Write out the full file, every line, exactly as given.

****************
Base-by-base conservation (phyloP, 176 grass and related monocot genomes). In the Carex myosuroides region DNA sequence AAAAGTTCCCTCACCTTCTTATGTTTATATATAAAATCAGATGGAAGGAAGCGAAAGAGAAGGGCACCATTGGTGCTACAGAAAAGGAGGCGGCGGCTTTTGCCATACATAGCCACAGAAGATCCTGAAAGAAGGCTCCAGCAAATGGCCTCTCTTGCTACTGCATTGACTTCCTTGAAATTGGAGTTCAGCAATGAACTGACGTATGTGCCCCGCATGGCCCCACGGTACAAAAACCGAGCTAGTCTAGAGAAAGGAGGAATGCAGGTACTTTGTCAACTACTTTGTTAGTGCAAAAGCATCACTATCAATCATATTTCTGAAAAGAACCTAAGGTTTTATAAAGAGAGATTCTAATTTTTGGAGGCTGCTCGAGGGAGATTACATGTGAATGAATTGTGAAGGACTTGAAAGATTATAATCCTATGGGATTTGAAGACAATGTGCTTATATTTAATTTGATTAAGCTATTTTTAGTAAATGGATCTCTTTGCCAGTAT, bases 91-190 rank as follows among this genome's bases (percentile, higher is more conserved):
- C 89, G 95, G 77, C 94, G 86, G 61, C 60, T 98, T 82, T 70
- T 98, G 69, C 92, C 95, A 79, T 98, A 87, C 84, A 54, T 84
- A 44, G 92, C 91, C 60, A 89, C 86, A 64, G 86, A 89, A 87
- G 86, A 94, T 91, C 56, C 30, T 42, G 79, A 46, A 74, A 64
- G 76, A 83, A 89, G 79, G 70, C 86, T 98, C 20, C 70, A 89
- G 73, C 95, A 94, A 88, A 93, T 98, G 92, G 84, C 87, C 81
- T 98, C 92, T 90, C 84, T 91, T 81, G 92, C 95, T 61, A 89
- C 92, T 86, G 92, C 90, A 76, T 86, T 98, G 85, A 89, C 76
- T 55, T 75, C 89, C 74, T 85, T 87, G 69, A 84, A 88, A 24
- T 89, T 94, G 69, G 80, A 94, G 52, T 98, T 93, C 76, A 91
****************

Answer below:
Base-by-base conservation (phyloP, 176 grass and related monocot genomes). In the Carex myosuroides region DNA sequence AAAAGTTCCCTCACCTTCTTATGTTTATATATAAAATCAGATGGAAGGAAGCGAAAGAGAAGGGCACCATTGGTGCTACAGAAAAGGAGGCGGCGGCTTTTGCCATACATAGCCACAGAAGATCCTGAAAGAAGGCTCCAGCAAATGGCCTCTCTTGCTACTGCATTGACTTCCTTGAAATTGGAGTTCAGCAATGAACTGACGTATGTGCCCCGCATGGCCCCACGGTACAAAAACCGAGCTAGTCTAGAGAAAGGAGGAATGCAGGTACTTTGTCAACTACTTTGTTAGTGCAAAAGCATCACTATCAATCATATTTCTGAAAAGAACCTAAGGTTTTATAAAGAGAGATTCTAATTTTTGGAGGCTGCTCGAGGGAGATTACATGTGAATGAATTGTGAAGGACTTGAAAGATTATAATCCTATGGGATTTGAAGACAATGTGCTTATATTTAATTTGATTAAGCTATTTTTAGTAAATGGATCTCTTTGCCAGTAT, bases 91-190 rank as follows among this genome's bases (percentile, higher is more conserved):
- C 89, G 95, G 77, C 94, G 86, G 61, C 60, T 98, T 82, T 70
- T 98, G 69, C 92, C 95, A 79, T 98, A 87, C 84, A 54, T 84
- A 44, G 92, C 91, C 60, A 89, C 86, A 64, G 86, A 89, A 87
- G 86, A 94, T 91, C 56, C 30, T 42, G 79, A 46, A 74, A 64
- G 76, A 83, A 89, G 79, G 70, C 86, T 98, C 20, C 70, A 89
- G 73, C 95, A 94, A 88, A 93, T 98, G 92, G 84, C 87, C 81
- T 98, C 92, T 90, C 84, T 91, T 81, G 92, C 95, T 61, A 89
- C 92, T 86, G 92, C 90, A 76, T 86, T 98, G 85, A 89, C 76
- T 55, T 75, C 89, C 74, T 85, T 87, G 69, A 84, A 88, A 24
- T 89, T 94, G 69, G 80, A 94, G 52, T 98, T 93, C 76, A 91